Wells Fargo’s woes continue as New York City looks to suspend services

Wells Fargo's woes continue as New York City looks to suspend...The fallout from Wells Fargo’s much-publicised corporate governance scandal shows no signs of abating, as New York City becomes the latest high-profile client to cut ties with the beleaguered bank.


If you’re not up to speed on Wells Fargo’s misdeeds, which cost the financial institution $185 million in fines last year and resulted in over 5,300 staff receiving their marching orders.


Since the news broke, the bank has been fighting a class action settlement against customers who had unapproved accounts opened in their names. The San Francisco-based lender originally set aside $110 million (£85 million) to appease affected customers but has since expanded this by a further $32 million.


The additional money was announced after revelations that the bank knew about unethical practices among its employees as early as 2002 – seven years longer than the damages initially covered.

New York City announces potential split

In May, New York City mayor Bill de Blasio and comptroller Scott Stringer said they were voting to stop New York City from agreeing new contracts for deposits with the bank, which holds approximately $227 million of its money.


Currently, Wells Fargo manages a number of financial processes for the City, including a ‘lock box’ service that holds collected taxes and fees. The bank is also a trustee for the City’s $2.6 billion Retiree Health Benefits Trust.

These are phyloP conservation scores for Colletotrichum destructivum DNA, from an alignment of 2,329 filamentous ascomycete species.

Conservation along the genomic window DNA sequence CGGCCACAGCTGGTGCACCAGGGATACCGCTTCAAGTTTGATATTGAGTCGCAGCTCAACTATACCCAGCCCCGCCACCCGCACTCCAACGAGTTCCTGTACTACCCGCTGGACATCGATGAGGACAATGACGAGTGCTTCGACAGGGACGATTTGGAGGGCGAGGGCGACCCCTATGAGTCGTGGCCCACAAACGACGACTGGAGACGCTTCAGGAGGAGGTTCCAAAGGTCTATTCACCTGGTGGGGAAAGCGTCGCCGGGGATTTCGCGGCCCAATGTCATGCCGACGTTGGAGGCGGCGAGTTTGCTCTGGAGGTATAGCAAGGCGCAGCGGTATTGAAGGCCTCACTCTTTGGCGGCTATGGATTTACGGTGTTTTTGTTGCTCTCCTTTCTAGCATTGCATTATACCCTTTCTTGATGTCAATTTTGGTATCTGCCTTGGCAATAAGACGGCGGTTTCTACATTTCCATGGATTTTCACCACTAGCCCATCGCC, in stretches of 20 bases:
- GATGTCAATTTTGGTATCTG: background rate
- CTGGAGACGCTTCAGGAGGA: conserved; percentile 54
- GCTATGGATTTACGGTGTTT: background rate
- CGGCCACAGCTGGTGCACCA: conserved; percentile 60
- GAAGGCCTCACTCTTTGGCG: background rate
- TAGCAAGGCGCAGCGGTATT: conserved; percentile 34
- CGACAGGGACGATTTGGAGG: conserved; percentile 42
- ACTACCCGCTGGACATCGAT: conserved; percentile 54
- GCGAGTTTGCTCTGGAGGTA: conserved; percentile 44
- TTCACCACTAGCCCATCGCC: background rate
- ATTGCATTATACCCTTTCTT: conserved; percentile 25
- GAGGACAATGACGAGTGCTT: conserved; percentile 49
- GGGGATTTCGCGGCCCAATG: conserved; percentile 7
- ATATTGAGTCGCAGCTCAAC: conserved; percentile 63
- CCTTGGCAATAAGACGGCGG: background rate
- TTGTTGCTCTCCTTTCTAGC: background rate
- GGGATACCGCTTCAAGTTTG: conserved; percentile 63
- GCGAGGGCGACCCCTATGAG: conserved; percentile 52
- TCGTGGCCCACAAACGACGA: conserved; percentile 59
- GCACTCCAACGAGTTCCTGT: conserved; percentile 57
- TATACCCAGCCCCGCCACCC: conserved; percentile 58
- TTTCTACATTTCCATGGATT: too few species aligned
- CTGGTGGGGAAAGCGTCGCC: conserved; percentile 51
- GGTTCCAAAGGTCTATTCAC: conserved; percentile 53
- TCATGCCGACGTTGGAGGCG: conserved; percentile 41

However, the organisation recently received a ‘needs improvement’ rating from the Federal Community Reinvestment Act, and mayor De Blasio said contract bans would remain in place until performance improves.


“The rules are very clear: if you fall below ‘satisfactory’, we will no longer do banking business with you,” he explained.


“I encourage Wells Fargo to quickly clean up its act and do right by the millions of customers who trust the bank with their savings. Until then, we will not be entering new contracts with the bank.”


Comptroller Stringer was even more cutting regarding Wells Fargo’s indiscretions. He said it’s crucial to send a message to financial institutions that ethics are important.


“What happened at Wells Fargo was a fraud – and there should be consequences,” he stated. “Public trust is a must – and accountability is non-negotiable. That’s why we plan to take action.”

When it rains, it pours for Wells

The New York City vote would stop agencies from entering into new contracts with Wells Fargo, and prevents them from extending or renewing any existing deals once the terms expire. The bank will also not operate as a senior book-running manager for the City’s municipal bonds for 12 months.


The news came after the City of Berkeley last month announced its desire to disengage from Wells Fargo’s services. The City confirmed that it will stay working with the bank until May 2018, but the institution must compete with rivals for new contracts.


In 2016, Democrat Congresswoman Maxine Waters urged for the bank to be broken up, claiming it had become too big to effectively manage. Writing for CNN Money, Paul Le Monica said the move could create compliance jobs and middle management positions as new components of the bank were established.


The changes haven’t come to pass, but the financial giant is likely to invest heavily across its corporate governance departments over the coming years in an effort to ease client concerns.


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